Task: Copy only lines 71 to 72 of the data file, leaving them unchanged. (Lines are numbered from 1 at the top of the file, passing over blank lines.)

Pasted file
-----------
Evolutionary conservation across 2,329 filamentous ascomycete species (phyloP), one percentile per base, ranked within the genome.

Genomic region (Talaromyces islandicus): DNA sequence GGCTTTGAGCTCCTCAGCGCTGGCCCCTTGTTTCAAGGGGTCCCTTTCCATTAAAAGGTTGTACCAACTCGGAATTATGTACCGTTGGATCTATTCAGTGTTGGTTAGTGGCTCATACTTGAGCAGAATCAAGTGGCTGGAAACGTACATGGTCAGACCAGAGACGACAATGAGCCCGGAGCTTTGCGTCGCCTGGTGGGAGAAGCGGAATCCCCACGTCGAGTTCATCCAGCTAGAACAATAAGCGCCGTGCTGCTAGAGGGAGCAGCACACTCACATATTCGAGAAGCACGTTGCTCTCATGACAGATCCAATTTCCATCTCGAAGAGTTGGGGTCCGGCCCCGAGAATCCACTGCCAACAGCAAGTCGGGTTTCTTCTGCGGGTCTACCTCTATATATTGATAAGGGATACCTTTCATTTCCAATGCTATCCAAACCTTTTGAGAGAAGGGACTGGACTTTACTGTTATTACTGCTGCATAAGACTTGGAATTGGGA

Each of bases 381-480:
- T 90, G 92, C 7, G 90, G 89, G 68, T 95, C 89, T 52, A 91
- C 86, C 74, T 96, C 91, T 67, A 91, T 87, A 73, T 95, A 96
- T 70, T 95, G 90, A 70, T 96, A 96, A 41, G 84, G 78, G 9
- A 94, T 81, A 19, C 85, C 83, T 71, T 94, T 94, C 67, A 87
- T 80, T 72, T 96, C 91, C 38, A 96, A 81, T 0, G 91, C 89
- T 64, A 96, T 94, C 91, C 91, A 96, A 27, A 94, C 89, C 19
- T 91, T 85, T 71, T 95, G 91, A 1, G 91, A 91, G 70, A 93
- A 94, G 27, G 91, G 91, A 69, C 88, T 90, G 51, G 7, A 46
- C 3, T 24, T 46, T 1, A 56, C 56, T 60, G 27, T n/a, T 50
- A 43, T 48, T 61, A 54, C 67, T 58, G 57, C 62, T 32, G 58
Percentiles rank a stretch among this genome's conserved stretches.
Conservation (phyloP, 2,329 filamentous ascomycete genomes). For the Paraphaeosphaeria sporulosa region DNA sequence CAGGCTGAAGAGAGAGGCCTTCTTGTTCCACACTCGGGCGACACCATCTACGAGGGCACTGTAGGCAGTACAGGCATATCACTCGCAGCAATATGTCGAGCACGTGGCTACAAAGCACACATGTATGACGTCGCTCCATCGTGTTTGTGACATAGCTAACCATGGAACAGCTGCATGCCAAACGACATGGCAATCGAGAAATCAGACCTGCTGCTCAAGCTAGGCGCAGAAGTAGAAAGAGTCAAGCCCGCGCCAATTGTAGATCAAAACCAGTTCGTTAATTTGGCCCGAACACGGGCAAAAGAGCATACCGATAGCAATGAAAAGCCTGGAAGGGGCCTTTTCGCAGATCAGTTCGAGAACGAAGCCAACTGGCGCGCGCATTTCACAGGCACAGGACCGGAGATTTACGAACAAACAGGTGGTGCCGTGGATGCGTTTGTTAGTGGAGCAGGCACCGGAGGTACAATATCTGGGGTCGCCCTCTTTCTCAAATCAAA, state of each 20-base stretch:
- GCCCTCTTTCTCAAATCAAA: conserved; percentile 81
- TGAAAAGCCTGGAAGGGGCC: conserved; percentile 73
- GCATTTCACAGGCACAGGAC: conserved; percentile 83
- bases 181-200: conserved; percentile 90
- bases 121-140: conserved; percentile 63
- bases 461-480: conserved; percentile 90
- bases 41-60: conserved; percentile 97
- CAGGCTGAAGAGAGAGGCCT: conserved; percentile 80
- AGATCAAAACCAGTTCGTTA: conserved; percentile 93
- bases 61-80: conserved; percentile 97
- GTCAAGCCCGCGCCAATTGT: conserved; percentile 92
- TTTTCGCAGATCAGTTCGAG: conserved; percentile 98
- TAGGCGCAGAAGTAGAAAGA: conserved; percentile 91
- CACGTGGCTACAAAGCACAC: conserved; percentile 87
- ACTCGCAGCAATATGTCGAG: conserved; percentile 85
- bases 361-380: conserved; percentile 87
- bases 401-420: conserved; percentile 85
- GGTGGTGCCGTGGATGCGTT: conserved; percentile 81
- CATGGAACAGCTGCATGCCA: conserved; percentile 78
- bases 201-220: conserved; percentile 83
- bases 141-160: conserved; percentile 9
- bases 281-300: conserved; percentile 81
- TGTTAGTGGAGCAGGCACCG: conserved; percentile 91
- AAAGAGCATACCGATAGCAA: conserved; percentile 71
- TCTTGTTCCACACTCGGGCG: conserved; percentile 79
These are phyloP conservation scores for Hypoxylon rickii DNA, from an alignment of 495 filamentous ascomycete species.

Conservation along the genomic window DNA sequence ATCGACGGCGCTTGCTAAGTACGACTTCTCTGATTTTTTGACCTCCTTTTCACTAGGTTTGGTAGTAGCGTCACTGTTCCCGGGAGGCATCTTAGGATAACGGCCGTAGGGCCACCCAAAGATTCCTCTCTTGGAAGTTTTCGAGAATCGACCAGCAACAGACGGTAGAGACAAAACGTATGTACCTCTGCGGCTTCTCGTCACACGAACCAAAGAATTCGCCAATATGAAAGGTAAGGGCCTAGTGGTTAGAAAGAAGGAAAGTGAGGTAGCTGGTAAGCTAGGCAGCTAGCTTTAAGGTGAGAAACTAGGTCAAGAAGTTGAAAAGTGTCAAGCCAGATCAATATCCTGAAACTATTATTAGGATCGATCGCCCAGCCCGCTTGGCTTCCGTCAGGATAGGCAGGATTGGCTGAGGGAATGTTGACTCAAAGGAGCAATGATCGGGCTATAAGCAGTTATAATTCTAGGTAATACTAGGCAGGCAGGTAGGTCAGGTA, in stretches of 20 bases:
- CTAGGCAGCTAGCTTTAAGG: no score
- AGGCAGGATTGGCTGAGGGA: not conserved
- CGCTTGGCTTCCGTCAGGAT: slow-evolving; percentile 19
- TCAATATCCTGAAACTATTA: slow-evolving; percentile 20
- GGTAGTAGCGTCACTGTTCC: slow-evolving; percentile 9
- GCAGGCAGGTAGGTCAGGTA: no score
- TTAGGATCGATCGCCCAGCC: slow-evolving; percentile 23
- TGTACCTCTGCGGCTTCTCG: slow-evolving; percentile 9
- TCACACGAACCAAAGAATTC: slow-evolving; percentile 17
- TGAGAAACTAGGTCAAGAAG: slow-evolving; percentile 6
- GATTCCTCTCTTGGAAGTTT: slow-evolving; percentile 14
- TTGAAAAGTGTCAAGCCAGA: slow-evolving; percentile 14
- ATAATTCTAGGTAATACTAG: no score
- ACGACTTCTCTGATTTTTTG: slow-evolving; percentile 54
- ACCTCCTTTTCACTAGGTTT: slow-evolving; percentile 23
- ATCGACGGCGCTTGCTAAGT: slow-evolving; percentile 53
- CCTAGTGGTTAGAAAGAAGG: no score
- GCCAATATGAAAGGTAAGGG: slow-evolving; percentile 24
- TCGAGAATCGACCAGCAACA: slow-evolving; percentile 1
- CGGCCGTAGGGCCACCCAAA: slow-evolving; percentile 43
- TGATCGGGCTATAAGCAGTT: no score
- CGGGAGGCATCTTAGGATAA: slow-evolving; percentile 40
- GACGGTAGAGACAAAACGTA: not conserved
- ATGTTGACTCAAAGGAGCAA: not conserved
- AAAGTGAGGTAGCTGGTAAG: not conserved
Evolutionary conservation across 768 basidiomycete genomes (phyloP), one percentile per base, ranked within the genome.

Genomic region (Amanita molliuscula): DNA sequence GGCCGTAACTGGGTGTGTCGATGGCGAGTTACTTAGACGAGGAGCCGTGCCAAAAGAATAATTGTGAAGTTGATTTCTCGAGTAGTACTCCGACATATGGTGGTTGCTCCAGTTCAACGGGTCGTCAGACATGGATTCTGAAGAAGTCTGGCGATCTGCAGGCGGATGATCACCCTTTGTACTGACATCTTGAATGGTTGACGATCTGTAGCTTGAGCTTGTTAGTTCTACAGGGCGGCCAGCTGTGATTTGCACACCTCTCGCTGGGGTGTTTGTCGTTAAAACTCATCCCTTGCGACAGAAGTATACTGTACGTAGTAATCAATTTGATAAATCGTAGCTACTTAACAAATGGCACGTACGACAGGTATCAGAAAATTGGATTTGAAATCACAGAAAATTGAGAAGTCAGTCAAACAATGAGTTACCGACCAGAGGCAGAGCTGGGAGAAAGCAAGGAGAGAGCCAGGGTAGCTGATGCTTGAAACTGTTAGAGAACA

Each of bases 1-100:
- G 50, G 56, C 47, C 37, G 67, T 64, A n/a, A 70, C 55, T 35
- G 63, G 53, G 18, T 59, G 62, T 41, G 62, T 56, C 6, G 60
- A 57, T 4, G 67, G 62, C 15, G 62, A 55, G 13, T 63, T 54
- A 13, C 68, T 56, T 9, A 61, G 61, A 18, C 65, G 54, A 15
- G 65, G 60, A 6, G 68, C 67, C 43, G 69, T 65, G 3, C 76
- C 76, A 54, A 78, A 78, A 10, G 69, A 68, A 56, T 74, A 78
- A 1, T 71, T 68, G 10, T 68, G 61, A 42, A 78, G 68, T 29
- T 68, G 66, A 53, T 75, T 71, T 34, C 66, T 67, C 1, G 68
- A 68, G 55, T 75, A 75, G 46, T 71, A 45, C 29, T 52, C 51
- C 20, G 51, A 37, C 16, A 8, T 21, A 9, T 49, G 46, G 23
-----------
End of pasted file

- G 50, G 56, C 47, C 37, G 67, T 64, A n/a, A 70, C 55, T 35
- G 63, G 53, G 18, T 59, G 62, T 41, G 62, T 56, C 6, G 60